c) The focus is likely to be on retaining rather than winning customers, reducing the levels of innovation and levels of service that would otherwise have been possible.

The decision appears to be in marked contrast to the OFT’s view [2] that trying to avoid or prevent exit from a market only increases the likelihood of future disorderly exit.

d) Contracting out is not the answer.

The only way to police poor behaviour from specialist retail service providers (for example not reading meters for small or remote businesses) would be enforcement action through the incumbent’s licence. Such action is usually reserved for serious licence breaches. It is not clear whether it could or should be used to deal with petty behaviour in the retail arena.

And why would a service provider have any interest in providing water efficiency advice or other tailored services to its customers? The absence of such services clearly reduces the potential of retail competition to benefit the environment and reduce abstractions.

e) Households would still benefit if exit is allowed.

The service experience of most household customers is principally a function of how well the wholesale business is operated. All customers would suffer if an incumbent were to cut corners in its wholesale business (because of pressures in its retail business).

How is this different from what has happened in Scotland?

22. Business Stream is legally separate from the wholesaler (and its ultimate owner) Scottish Water, and operates independently of it. The Scottish Government/Scottish Water could decide to sell Business Stream.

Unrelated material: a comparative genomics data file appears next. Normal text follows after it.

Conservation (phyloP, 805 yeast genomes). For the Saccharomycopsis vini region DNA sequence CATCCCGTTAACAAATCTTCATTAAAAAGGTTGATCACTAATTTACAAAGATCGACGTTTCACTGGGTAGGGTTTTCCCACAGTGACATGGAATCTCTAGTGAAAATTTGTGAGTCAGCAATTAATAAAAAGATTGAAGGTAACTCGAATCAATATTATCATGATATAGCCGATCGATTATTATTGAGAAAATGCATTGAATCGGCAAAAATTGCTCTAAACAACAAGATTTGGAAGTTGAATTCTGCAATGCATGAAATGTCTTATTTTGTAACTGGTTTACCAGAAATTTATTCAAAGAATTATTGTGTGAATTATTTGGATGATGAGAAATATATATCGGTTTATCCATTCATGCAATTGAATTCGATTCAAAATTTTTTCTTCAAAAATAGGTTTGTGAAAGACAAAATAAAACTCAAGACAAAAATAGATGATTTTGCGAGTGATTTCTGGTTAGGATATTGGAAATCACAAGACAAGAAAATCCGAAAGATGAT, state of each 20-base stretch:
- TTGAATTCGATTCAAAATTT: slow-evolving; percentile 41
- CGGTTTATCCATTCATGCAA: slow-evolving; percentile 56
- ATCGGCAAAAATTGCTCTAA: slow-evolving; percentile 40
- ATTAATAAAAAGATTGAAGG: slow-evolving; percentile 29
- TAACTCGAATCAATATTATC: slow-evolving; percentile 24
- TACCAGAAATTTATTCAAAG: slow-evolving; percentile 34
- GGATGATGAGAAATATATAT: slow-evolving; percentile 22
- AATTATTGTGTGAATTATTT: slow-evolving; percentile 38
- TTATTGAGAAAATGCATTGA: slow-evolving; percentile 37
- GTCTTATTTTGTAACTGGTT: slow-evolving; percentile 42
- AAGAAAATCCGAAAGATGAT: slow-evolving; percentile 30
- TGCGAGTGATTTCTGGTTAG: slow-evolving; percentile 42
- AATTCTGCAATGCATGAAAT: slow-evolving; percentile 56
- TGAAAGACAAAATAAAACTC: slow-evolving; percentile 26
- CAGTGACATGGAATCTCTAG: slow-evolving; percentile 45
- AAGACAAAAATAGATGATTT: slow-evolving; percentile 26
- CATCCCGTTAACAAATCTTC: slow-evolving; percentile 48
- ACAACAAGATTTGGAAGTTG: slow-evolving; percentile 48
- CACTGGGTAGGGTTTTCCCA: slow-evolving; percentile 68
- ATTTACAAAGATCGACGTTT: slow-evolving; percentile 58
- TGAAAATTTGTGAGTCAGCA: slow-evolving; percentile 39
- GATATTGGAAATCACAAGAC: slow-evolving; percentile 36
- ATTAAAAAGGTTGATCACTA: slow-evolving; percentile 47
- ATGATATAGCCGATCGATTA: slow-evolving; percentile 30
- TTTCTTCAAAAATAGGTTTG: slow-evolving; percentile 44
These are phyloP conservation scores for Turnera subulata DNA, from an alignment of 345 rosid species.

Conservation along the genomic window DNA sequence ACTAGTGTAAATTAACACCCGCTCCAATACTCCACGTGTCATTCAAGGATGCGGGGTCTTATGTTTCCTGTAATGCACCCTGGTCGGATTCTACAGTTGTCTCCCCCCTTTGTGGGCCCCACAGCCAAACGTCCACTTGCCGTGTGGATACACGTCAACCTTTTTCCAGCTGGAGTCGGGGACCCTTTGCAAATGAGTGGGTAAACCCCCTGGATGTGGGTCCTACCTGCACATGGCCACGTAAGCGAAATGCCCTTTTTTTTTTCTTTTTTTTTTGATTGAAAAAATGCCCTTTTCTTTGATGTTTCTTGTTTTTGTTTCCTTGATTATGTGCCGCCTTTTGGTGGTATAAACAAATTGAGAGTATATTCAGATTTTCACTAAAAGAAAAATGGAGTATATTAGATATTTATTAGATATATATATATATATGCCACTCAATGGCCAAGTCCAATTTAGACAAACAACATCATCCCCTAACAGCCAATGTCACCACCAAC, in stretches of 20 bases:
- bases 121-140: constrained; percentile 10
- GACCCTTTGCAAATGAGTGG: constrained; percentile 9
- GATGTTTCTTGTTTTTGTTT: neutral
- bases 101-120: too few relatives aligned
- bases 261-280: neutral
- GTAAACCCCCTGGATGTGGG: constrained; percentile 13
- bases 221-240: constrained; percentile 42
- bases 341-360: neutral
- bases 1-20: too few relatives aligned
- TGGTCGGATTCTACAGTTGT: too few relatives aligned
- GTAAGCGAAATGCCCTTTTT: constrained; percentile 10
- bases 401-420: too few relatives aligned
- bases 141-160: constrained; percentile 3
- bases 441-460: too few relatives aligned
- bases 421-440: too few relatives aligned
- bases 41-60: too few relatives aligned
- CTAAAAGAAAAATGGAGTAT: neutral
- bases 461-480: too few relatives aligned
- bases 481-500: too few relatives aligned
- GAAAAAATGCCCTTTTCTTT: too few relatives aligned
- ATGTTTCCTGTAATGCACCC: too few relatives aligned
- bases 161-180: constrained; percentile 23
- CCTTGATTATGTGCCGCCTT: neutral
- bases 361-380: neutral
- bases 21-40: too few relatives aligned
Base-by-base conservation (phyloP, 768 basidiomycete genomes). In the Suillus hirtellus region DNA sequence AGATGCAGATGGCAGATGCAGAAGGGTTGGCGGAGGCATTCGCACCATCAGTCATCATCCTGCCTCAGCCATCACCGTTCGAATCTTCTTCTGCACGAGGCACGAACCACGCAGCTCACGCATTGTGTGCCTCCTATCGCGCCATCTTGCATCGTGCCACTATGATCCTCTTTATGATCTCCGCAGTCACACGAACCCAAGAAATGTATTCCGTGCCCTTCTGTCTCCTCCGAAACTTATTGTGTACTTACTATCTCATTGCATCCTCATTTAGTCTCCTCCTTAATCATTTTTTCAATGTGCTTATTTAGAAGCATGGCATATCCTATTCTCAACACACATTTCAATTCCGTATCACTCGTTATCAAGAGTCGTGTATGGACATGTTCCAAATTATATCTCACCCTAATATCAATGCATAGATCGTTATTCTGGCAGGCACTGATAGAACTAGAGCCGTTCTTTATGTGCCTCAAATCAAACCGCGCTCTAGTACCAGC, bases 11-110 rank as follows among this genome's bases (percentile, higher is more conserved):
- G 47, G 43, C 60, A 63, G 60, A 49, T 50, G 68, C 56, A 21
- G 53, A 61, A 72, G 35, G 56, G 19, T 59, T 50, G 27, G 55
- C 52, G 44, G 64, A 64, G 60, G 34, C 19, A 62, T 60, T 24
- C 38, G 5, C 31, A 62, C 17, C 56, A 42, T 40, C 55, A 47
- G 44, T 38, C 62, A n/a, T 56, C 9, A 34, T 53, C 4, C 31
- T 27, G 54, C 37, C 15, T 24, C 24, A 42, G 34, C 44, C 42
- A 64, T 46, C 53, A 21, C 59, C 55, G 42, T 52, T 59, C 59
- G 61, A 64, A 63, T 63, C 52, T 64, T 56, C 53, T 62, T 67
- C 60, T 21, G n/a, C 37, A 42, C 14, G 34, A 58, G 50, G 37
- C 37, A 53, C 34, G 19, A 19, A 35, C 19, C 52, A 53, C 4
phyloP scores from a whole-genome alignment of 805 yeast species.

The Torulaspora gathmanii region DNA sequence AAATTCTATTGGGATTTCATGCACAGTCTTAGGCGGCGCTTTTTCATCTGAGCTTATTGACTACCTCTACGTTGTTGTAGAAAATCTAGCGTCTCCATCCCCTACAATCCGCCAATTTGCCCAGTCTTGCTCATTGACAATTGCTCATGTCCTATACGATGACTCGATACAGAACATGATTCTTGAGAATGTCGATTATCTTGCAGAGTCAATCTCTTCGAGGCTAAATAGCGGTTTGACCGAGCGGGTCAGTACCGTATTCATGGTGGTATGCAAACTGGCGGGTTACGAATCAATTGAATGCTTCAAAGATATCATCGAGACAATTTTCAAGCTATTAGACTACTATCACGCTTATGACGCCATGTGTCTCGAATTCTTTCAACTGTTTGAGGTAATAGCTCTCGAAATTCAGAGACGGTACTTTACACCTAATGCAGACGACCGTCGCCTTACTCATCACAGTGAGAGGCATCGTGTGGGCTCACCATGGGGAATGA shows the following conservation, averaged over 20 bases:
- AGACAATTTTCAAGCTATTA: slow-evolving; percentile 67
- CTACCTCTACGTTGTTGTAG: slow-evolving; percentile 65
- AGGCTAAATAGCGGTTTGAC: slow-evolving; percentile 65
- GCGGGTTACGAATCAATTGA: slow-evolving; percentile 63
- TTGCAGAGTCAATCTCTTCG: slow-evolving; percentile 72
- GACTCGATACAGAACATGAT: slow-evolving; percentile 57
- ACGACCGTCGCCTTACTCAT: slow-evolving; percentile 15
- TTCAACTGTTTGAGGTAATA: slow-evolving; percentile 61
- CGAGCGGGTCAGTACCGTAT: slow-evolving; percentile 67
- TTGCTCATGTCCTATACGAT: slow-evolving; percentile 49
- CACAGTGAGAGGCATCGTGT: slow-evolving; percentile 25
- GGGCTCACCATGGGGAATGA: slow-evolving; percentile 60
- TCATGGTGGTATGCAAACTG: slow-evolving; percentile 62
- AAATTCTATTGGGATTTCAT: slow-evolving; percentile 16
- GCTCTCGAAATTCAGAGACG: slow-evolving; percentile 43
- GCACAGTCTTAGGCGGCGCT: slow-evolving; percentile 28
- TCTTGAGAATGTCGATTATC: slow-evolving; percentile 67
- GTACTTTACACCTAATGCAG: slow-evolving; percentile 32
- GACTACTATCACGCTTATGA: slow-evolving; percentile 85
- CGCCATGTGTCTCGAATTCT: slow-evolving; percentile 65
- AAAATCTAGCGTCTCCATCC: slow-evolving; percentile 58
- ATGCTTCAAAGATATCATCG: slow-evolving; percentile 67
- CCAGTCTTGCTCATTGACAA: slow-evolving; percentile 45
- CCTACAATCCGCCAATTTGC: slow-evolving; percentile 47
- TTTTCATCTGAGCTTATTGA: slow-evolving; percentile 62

23. Household customers have benefitted from Scottish Water’s clear focus on improving its efficiency and levels of performance. Its accountability to retailers (eg notifying them of incidents or planned supply interruptions) has led to initiatives that have improved service to household customers. Moreover, the focus on improving the overall efficiency of the business benefits all customers.

How should the current Bill be changed?

24. We suggest that the Bill is amended to give each incumbent company the power to make a transfer scheme which would (subject to the Secretary of State’s approval) have the effect of placing all of the assets and liabilities associated with its non-household retail business into a separate company without having to obtain the consent of third parties (such as landlords or contractual counterparties). Crucially, our suggested approach would require the Secretary of State to consider the safeguards that are put in place to ensure that customers do not suffer higher prices or lower quality services as a result of the transfer.

25. Under a transfer scheme all of the contractual rights and obligations of the company as regards its customers would be assumed by the new company, which would hold the necessary water and sewerage supply licences to allow it to continue to serve those customers.